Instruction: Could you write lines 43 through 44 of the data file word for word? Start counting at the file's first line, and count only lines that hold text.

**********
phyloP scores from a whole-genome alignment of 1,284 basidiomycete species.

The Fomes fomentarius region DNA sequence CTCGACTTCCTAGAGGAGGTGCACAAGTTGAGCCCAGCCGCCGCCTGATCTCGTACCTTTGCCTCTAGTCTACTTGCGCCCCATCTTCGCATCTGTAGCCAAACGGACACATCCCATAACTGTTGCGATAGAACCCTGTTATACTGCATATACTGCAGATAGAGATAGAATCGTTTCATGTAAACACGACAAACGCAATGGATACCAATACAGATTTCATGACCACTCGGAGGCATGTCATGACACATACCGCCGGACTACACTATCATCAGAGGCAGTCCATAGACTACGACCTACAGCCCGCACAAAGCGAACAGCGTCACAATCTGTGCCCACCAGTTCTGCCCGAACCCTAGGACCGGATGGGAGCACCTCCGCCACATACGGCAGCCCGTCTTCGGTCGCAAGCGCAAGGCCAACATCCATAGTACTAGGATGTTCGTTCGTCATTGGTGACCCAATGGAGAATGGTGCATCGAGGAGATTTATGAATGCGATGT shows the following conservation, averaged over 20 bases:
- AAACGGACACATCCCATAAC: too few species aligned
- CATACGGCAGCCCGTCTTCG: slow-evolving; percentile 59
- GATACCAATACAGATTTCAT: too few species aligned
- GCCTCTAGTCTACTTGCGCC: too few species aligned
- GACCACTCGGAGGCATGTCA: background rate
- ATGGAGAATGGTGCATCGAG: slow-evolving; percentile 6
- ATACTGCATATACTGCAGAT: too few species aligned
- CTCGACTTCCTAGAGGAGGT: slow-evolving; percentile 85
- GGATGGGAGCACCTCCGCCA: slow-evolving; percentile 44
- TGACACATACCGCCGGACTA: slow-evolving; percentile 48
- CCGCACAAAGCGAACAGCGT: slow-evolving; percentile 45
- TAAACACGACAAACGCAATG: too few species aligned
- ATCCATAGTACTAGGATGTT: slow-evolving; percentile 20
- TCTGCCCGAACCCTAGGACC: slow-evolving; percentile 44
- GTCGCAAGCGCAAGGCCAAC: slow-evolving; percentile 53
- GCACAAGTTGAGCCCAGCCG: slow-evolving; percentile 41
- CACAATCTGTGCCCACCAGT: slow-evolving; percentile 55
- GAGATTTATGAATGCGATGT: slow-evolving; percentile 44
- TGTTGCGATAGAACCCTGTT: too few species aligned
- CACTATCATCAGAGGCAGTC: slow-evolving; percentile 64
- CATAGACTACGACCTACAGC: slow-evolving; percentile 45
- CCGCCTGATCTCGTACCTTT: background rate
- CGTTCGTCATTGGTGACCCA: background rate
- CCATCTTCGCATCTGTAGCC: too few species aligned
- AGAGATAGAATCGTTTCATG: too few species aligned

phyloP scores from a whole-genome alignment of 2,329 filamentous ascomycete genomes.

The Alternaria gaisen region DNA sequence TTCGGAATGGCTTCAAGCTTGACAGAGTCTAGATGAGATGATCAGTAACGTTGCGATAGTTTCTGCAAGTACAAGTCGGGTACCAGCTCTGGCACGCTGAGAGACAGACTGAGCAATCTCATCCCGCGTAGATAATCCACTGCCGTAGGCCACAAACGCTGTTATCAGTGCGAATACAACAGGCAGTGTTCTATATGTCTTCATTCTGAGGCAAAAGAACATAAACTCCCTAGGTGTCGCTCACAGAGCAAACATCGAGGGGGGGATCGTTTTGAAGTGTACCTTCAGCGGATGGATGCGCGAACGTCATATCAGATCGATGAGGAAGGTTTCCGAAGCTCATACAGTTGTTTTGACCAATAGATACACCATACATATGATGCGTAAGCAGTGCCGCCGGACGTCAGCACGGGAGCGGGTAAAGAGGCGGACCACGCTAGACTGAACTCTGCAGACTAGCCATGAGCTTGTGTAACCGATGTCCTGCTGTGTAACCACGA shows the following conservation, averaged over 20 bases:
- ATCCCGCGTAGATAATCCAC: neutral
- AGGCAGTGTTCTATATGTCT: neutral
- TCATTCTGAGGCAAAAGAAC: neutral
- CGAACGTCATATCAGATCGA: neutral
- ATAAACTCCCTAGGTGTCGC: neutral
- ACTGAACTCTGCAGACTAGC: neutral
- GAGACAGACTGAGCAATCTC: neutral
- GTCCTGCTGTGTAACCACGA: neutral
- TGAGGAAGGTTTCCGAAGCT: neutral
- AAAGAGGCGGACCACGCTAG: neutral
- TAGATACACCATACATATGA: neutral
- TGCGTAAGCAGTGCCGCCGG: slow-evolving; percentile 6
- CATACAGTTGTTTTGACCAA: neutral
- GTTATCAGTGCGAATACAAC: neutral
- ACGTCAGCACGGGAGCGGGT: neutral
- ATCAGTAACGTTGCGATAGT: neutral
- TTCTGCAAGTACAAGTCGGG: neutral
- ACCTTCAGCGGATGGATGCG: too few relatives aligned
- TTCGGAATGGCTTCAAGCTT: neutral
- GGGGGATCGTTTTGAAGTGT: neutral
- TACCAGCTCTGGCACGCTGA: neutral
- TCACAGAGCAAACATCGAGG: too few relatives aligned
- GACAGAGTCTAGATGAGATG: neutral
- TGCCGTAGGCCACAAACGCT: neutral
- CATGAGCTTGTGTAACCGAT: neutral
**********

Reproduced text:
- GTTATCAGTGCGAATACAAC: neutral
- ACGTCAGCACGGGAGCGGGT: neutral